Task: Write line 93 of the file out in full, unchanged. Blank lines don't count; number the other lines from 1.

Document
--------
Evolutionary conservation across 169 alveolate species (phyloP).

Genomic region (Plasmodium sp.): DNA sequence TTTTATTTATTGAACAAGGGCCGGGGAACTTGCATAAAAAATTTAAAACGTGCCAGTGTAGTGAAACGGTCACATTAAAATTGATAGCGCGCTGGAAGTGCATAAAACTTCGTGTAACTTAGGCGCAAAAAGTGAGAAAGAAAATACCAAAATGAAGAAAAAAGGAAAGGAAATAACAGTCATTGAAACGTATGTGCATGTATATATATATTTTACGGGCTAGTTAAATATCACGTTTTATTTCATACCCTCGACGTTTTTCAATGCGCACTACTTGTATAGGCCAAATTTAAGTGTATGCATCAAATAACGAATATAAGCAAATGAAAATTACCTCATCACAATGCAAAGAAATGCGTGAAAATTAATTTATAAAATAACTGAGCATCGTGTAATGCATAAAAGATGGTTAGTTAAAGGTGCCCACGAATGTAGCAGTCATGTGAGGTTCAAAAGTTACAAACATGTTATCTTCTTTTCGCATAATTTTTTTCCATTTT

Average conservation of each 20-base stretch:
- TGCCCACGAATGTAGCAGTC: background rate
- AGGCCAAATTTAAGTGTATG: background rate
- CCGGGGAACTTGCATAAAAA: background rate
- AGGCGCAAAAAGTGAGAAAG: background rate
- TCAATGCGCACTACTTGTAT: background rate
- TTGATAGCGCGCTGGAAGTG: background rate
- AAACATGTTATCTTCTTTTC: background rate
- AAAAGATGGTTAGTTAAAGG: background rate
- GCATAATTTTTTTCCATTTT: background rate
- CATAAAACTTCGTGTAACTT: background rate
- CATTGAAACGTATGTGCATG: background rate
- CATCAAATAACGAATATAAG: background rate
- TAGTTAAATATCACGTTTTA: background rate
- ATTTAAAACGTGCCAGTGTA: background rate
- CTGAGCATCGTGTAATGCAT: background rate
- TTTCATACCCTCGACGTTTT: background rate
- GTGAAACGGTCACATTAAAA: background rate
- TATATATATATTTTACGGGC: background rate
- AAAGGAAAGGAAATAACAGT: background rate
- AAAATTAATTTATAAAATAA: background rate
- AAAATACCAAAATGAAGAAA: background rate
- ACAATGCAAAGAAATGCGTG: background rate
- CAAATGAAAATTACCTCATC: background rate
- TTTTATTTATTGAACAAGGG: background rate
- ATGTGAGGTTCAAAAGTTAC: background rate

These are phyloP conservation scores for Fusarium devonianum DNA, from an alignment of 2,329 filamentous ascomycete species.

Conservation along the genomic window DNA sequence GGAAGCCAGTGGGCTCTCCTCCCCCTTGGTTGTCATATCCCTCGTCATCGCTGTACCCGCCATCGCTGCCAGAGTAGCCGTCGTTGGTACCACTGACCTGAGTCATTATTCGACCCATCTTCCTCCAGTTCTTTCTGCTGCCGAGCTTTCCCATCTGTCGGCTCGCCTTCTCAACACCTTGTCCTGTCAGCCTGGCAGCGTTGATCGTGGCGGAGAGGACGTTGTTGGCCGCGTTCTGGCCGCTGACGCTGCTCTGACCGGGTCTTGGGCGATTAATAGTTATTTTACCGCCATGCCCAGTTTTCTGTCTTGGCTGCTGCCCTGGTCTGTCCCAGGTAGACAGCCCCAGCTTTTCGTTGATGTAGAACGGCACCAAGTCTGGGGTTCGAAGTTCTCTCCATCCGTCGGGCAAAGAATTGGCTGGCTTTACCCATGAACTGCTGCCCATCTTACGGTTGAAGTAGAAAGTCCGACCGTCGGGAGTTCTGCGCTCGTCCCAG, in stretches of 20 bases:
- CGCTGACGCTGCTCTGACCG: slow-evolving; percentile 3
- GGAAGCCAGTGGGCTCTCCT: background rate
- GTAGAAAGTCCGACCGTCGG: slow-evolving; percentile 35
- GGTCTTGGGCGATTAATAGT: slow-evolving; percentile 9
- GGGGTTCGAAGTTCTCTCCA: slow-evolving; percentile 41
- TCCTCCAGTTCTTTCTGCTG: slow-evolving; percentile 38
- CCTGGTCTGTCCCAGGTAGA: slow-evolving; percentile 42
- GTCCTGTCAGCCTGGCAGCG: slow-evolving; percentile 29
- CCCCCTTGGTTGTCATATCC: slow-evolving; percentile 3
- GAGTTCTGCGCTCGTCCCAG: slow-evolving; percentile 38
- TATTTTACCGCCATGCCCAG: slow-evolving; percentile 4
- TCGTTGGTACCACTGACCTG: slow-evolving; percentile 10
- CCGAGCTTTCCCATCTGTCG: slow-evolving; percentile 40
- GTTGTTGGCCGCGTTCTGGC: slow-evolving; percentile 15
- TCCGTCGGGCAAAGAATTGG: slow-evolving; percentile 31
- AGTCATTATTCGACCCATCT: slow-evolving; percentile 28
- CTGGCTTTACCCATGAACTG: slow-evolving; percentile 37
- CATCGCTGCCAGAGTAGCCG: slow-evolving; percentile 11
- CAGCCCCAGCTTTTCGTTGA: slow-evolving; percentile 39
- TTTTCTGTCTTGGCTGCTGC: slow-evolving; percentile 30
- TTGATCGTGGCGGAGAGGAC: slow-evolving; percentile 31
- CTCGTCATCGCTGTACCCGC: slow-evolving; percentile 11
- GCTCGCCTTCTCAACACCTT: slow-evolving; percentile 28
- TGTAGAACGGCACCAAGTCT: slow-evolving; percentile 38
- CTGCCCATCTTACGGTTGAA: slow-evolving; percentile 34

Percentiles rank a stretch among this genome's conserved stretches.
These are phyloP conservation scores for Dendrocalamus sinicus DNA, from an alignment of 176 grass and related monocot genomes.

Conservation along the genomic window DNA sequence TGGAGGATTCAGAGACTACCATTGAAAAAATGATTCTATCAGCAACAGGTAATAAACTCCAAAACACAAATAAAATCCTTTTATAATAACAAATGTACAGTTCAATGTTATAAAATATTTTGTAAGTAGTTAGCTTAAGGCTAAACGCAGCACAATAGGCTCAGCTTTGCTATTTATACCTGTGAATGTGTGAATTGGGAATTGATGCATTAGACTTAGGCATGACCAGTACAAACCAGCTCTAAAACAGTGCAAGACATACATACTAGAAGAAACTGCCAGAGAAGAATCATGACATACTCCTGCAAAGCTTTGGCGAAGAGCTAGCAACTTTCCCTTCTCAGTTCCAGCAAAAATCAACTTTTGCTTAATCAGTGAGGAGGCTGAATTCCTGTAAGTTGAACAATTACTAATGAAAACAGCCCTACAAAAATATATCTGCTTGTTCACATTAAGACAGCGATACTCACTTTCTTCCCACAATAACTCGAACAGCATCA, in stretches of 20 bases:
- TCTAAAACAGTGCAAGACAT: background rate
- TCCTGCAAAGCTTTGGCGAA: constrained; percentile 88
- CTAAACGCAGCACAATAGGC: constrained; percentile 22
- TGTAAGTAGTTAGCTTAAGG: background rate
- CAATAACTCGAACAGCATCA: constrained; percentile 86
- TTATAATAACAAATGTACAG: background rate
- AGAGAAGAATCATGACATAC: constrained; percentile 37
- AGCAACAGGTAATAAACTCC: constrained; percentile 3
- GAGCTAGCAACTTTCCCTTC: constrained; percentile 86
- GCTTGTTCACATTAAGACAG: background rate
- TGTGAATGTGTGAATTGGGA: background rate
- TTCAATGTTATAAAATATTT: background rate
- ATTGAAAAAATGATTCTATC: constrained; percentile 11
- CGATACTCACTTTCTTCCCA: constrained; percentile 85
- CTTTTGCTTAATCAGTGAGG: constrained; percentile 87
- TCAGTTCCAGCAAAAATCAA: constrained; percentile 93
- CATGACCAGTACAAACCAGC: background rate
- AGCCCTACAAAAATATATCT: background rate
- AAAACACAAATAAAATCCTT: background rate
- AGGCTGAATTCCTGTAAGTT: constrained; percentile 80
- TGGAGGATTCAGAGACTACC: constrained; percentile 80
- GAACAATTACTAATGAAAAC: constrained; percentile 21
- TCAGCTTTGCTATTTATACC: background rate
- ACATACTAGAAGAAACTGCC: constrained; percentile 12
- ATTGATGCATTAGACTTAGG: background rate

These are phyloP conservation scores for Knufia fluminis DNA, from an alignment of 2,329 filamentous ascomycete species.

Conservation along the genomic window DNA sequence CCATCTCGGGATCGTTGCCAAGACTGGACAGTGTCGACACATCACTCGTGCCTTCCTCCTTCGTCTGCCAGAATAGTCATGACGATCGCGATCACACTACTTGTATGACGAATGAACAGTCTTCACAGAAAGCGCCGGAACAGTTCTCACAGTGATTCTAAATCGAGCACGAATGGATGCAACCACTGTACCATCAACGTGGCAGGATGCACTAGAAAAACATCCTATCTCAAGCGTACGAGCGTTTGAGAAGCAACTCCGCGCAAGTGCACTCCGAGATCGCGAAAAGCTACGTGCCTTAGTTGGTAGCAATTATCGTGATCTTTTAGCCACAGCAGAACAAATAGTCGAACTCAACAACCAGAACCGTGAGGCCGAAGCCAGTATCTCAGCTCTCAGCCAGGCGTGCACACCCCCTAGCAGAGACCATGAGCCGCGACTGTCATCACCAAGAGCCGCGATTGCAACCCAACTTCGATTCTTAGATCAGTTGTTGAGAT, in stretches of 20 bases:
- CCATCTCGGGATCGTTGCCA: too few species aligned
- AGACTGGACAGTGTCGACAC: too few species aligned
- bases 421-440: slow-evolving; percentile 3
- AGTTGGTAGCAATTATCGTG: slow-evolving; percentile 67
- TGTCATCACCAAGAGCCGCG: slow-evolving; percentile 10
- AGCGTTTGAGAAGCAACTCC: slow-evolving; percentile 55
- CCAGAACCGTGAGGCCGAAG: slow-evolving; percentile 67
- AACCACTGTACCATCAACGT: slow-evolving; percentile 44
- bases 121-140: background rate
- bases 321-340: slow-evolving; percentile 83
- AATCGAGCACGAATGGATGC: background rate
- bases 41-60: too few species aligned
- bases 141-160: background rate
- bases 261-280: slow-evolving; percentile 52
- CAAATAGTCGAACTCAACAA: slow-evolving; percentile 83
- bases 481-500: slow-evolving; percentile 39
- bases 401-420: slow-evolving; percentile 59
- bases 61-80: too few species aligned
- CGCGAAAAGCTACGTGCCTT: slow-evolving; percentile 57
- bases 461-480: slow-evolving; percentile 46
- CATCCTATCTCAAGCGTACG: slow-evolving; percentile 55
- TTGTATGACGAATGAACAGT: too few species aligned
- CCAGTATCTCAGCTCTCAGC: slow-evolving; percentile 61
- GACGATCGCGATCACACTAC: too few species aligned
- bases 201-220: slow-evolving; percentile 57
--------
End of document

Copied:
- AACCACTGTACCATCAACGT: slow-evolving; percentile 44